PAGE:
I mentioned the “serious mien” of the performers at the end. Maybe there was something going on there — I expected a different engagement/rapport with the audience and, perhaps, with each other. That’s my story, though — no truth value in it beyond my response. When Ravi Shankar visited the US in the early ’60s his performances were characterized by 1) immense mutual respect and interaction among the performers and 2) great, freeing joy in the relationship with the audience — even if only an overflowing group of 200 at a fraternity at Wesleyan University where he was in residence. I wished to be included in this performance in a similar manner, I guess.

    If you are looking at canons and haven’t checked these guys out, you might be interested in some of the 15th- and 16th-century folks: Ockeghem, Busmois, Brumel, DuFay, Josquin. Bach, of course, and many others who are later than that first group. Your inner ear will become fantastically aware of possibilities. One of the most astonishing people I have heard recently is Stuart Hinds ( who is a voice teacher and harmonic (multiphonic) singer. How he does this, I don’t know how he does this, but he can sing in canon with himself, using harmonic singing. Quite astonishing!

    All best wishes with your music.


  4. Hi John,

    Thanks for the mention of composers; I’m not familiar with Busmois or Brumel, but do enjoy the rest a great deal, and have quite a fondness for Machaut (my girlfriend is quite a Marenzio fan, yet another composer who I haven’t spent enough time with!). I will take a listen to the composers you mentioned tomorrow when I’m at work and listening to Rhapsody. (I found an “Antoine Busnois” but not a Busmois there, I’m assuming this is who you meant?)

    I’ve heard of Stuart Hinds, but haven’t checked him out yet. When I was in college, a couple friends and I got into multiphonic singing. We didn’t get very good at it but had a blast trying to do it. I’ve always enjoyed the beginning of Stockhausen’s Stimmung when they’re going through the harmonics, and I used to drive around (back in college when I had a car) to a Monogolian throat singing CD. It’s been a while though since I’ve listened to any. Perhaps something else to cue up when I have a chance. =)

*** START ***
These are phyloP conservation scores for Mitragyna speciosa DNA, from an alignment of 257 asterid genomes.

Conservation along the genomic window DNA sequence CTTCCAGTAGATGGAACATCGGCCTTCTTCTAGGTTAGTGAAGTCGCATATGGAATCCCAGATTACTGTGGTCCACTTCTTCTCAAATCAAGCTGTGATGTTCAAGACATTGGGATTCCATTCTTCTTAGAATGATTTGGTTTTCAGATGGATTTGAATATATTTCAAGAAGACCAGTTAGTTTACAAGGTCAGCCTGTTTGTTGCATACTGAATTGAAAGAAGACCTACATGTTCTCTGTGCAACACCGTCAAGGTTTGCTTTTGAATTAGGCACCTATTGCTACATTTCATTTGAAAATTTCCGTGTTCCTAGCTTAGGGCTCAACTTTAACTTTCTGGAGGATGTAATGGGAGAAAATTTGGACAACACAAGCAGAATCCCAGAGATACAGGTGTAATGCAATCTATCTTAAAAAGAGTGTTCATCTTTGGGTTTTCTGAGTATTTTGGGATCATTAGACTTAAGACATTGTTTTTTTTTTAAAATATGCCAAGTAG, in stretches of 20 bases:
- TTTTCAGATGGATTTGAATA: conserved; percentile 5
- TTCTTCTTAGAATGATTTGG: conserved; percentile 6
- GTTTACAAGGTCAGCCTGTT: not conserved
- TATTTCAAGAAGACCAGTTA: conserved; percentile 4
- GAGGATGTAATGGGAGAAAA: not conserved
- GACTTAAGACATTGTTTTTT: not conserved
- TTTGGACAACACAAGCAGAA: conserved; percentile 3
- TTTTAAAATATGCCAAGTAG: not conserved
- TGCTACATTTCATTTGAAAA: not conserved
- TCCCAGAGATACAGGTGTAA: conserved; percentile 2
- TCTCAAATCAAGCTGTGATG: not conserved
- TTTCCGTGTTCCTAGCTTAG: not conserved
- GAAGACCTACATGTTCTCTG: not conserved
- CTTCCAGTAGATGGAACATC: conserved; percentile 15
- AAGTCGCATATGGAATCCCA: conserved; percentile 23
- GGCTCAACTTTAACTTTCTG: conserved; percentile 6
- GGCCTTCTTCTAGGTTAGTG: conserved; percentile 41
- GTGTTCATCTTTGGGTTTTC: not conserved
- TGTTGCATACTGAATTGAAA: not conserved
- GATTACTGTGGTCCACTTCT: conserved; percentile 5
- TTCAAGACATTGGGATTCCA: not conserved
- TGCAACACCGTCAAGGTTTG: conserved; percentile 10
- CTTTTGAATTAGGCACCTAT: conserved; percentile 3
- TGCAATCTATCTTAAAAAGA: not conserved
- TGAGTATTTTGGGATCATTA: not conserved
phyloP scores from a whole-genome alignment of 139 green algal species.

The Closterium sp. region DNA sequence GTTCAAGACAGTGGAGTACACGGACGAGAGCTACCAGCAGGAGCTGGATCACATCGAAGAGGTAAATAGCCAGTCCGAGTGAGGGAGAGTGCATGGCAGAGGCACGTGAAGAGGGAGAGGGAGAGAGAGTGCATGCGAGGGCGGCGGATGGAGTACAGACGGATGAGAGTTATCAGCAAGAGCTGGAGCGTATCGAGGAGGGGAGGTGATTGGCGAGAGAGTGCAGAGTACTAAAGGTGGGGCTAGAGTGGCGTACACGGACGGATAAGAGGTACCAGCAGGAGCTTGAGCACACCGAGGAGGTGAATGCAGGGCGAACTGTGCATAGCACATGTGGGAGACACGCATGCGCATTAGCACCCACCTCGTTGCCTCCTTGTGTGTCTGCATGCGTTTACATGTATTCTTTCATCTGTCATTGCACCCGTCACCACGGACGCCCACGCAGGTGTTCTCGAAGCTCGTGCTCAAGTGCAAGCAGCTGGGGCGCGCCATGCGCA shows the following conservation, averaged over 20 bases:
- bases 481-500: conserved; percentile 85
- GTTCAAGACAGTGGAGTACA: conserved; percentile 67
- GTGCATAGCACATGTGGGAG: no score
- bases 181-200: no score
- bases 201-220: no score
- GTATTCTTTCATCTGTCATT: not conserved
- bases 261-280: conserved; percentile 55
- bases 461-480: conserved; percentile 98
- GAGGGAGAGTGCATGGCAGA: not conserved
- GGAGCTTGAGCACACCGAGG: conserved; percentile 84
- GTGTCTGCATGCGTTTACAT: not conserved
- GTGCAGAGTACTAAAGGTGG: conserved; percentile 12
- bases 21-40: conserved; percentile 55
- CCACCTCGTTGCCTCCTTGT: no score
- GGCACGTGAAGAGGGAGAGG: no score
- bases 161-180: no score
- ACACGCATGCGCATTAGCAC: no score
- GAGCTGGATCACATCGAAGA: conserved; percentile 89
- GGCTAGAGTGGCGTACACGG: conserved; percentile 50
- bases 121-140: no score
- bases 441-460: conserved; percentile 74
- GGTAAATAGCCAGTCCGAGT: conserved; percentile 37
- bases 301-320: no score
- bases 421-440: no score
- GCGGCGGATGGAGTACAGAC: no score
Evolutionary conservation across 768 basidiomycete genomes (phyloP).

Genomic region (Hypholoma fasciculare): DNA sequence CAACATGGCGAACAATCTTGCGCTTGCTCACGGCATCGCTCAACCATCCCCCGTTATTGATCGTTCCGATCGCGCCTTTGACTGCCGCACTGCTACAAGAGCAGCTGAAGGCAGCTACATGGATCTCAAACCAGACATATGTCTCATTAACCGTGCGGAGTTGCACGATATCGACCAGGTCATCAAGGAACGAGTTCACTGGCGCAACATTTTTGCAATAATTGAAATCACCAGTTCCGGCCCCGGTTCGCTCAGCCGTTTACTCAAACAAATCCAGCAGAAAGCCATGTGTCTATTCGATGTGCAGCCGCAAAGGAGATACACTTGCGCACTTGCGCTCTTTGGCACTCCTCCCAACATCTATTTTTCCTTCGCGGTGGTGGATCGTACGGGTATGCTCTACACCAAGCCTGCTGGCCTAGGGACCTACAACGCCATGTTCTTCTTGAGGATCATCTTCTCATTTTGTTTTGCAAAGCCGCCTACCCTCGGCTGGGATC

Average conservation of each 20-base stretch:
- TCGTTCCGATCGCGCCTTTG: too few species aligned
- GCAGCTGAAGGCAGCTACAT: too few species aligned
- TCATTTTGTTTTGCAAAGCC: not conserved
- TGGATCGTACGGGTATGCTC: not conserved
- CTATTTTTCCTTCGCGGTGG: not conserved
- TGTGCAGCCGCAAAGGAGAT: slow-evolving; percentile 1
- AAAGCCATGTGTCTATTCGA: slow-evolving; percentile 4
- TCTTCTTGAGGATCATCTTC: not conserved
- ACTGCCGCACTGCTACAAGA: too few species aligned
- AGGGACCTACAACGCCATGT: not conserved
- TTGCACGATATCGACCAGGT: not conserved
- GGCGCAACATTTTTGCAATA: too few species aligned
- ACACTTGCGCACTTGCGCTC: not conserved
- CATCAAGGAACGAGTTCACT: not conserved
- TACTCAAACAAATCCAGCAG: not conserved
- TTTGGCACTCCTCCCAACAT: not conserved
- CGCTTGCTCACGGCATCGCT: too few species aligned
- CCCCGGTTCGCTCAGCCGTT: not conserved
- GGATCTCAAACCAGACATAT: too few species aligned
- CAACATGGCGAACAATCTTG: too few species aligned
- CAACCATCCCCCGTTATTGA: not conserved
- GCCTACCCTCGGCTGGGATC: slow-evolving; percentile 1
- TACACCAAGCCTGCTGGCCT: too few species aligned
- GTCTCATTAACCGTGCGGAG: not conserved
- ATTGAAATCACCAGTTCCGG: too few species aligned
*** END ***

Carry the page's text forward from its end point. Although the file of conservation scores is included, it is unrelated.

Thanks for the well wishes and the enjoyable conversation!

  5. Meredith Monk is performing at MASS MoCA in North Adams, Massachusetts as part of the Bang on a Can Marathon (the closing of the 3-week Bang on a Can Summer Music Festival) on July 29. Concert starts at 4 PM. MASS MoCA is in beautiful Berkshires of western Massachusetts. For more info visit

  6. Does anyone know if there has been a DVD of impermance that I can purchase or any video of hers that I can purchase?

  7. I’m not aware of any DVD of Impermanence available and did not see one on It looks like they are still touring the piece so might too early for something like that to be made. I noticed though that you have an NYU email address and that they are performing Impermanance at BAM on November 1-5 as part of the Next Wave Festival, so if you’re in New York then you might have an opportunity to see it live!


  8. So funny. I walked out of this performance at intermission, having been so exited to see it for weeks. I am a huge fan of Monk’s recordings. But I thought the performances were overly precious and stuck in the 70’s. Painful. Overwrought. Not free at all. I wanted to giggle, too. Maybe for the older patrons it was a moving experience since they were around when this kind of work was cutting edge. But I just wanted her and her ensemble to sing/vocalize, which is, ultiimatley, what she/they are best at. I was so excited to see an older artist still working, but then it ended up being doubly depressing since, in fact, her age, in some way, showed in the work.

  9. Hi Monica,

    Thanks for contributing your thoughts on the performance. I am most familiar with Meredith Monk’s works through audio recordings (CD’s) and when we went to see Impermananence it was the first time I had seen her live.

    It’s been some time now since the performance and when I first wrote those entry, and thinking back I get an impression that a lot of the things that I saw could be quite mundane and silly, but it was really *how* they performed it, the spirit behind it, that made it come alive.

    It’s strange for me to say all this too because I think normally if someone was to describe to me what was going to happen in this performance before I went, I might not have thought much of it, but having seen it first and without much expectation, I was really touched by the experience.

    Perhaps it was the performance that night or the space that made the difference? I haven’t been to BAM in a long time but from what I remember the hall was quite big, much more so than the one at Yerba Buena which feels quite intimate to me.

    Otherwise, sorry to hear you did not enjoy the performance. At least we can share in enjoying her recorded musical work!


Leave a comment

Your email address will not be published. Required fields are marked *